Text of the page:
The Great Irish Famine of 1845–52 was not the first major famine in Ireland nor was the use of maize as a relief food in March 1846 the first major importation of maize to Ireland. Crawford [41] demonstrates that maize was imported in quantity in 1801 and again in 1827 to supply cheap food to the Irish poor. During 1827, when there were widespread crop failures, Humphrey O’Sullivan, a schoolteacher in Callan, County Kilkenny, records in his diary that 'Indian meal' imported from America was being distributed in an attempt to “keep down the cost of living for the poor” [41]. Whilst it is only possible to speculate about the actual cause of death for the people buried in the Kilkenny Union workhouse cemetery because many individuals died as a result of an inability to fight infection [42], the adult profiles show that some of this workhouse population, who represent the poorest members of society at this time, appear to have suffered from earlier periods of famine which have been recorded in dentine formed during their childhood. The dietary history of Ireland since 1500 as documented by Clarkson and Crawford [3] included many periods of food shortage whether arising from conflicts, extreme weather conditions, or political mismanagement. It was always those with the least entitlement to food who suffered the most [43]. It is possible, therefore, that older individuals in the Kilkenny cemetery had survived earlier periods of food shortages in the half century preceding their death in the Kilkenny Union workhouse. KUW 5, an adult female whose teeth would have been forming during the 1827 famine, shows both patterns of opposing co-variance in her dentine profile (Fig 6): the maize pattern between the ages of 4 and 7 years, when the δ13C values temporarily rise above -20‰ coupled with a 1.4‰ fall in δ15N, followed by the famine pattern where a 1.1‰ fall in δ13C values to within the C3 range is coupled with a 1.6‰ rise in δ15N denoting a further nutritional stress event between the ages of 8.5 and 12 years. The later-life values of the rib suggest both δ13C and δ15N are raised above those expected for a nutritionally sufficient potato-dominated C3 diet in the years before death.

Fig 6. Incremental dentine carbon (δ13C) and nitrogen (δ15N) isotope ratio profile of KUW 5 an adult female who died at ~21 to 38 years of age, i.e. at least 7 years after the tooth finished mineralising.

It shows the opposing covariance maize pattern age 4 to 7 years, and the famine pattern age 8.5 to 12 years. Analytical uncertainty is shown at +/- 0.4‰ (2sd).


This study is the first to use the stable isotope analysis of nitrogen and carbon in human dentine to identify changes related to a well-documented historical period of famine. These data are a poignant reminder of the extreme conditions suffered by the children buried at Kilkenny, but also clearly demonstrate that the intervention provided by the introduction of maize allowed many to recover: their nitrogen isotope ratios return to dietary rather than stress levels, and they survived beyond the dietary change. The ability of the human body to adapt to nutritional deprivation and survive, returning to homeostasis, is clear within these profiles.

Although the change in diet from a C3 to a C4-based diet is recorded in the isotope ratios of the adult rib bone collagen, it is difficult to resolve the age at which this occurred because of averaging as a result of bone turnover. Using evidence from the dentine collagen δ13C and δ15N profiles and the historical records for both the importation of maize and the timing of cemetery closure we have been able to identify more precisely when in their lifetime the children from this study who died during the Famine period received relief food. The raised δ15N and lower δ13C (famine pattern of opposing covariance) in the dentine profiles of the children is marked by the return to lower δ15N values and higher δ13C in the maize pattern of opposing covariance. Short-term δ13C and δ15N changes in dentine resulting from physiological, in this case specifically nutritional, stress has not previously been demonstrated in an historical population where the records of the period of famine can be related to individuals who suffered. Further work needs to be undertaken to refine the ageing of each increment, both chronological age and the period of time represented, and whether partially mineralised teeth need ageing differently to complete ones. Nonetheless, this study shows that using incremental dentine collagen δ13C and δ15N analysis it is possible to identify periods of physiological stress such as famine in both adult and juvenile skeletons if it occurred during tooth development, i.e. up to approximately 23 years of age. This could have important forensic and archaeological applications for the identification of populations and individuals for whom nutritional stress may have contributed to their death.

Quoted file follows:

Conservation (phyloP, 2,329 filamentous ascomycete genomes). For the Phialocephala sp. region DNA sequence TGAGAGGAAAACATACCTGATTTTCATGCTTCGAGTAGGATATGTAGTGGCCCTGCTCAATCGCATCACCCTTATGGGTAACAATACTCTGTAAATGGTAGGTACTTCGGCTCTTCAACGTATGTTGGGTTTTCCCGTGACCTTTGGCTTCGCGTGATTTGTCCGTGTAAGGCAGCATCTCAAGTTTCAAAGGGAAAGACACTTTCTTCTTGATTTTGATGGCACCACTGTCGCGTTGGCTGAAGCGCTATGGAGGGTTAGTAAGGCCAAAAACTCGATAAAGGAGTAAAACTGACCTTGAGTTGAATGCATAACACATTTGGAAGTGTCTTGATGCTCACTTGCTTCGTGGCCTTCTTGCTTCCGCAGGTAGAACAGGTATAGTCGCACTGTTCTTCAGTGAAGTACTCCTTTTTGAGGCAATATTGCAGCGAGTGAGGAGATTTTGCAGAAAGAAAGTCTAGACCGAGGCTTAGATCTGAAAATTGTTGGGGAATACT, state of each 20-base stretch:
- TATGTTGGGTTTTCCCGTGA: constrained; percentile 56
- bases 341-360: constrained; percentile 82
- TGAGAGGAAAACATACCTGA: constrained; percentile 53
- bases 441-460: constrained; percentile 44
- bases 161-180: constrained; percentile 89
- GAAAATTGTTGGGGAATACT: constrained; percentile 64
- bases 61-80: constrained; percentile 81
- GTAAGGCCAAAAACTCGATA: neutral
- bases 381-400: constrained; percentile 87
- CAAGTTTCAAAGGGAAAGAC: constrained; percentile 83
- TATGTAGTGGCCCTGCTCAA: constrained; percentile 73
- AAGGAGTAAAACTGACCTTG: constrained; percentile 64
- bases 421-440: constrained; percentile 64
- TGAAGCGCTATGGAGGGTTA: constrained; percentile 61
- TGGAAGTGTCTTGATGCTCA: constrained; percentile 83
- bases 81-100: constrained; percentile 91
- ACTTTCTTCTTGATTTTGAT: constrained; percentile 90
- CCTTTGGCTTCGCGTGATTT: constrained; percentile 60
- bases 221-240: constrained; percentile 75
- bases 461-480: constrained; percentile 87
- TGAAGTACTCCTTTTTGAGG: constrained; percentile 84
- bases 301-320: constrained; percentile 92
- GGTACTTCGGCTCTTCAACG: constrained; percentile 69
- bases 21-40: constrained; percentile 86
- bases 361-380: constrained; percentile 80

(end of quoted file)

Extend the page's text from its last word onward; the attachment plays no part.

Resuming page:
Supporting Information

S1 Fig. Incremental dentine carbon (δ13C) and nitrogen (δ15N) isotope ratio profiles for KUW 2, 3, 6, 7, 8, and 9 show that their childhood δ13C values reflect a C3 potato-based predominantly range from -21‰ and -20‰ Analytical uncertainty is shown at +/- 0.4‰ (2sd).



S2 Fig. Incremental dentine carbon (δ13C) and nitrogen (δ15N) isotope ratio profiles for KUW 15, 17, 18, 19 and 20 show that their childhood δ13C values reflect a C3 potato-based predominantly range from -21‰ and -20‰ Analytical uncertainty is shown at +/- 0.4‰ (2sd).



S3 Fig. Incremental dentine carbon (δ13C) and nitrogen (δ15N) isotope ratio profiles for KUW 11, 13, 14 and 16 showing that where there has been a C3 to C4 dietary change prior to death, rib and final dentine increments can record different δ13C values. Analytical uncertainty is shown at +/- 0.4‰ (2sd).




The authors wish to thank Jonny Geber for his continuing support and the Irish Antiquities section of the Museum of Ireland for permission to sample the individuals from Kilkenny. They would like to acknowledge Andrew Gledhill for his support in the mass spectrometry laboratory at the University of Bradford when producing the isotope data. The manuscript has been greatly improved by the helpful comments and suggestions of editor and reviewers. This project was supported by AHRC grant funding to Julia Beaumont under AHRC Studentship AH/I503307/1.

Author Contributions

Conceived and designed the experiments: JB JM. Performed the experiments: JB. Analyzed the data: JB JM. Contributed reagents/materials/analysis tools: JB. Wrote the paper: JB JM.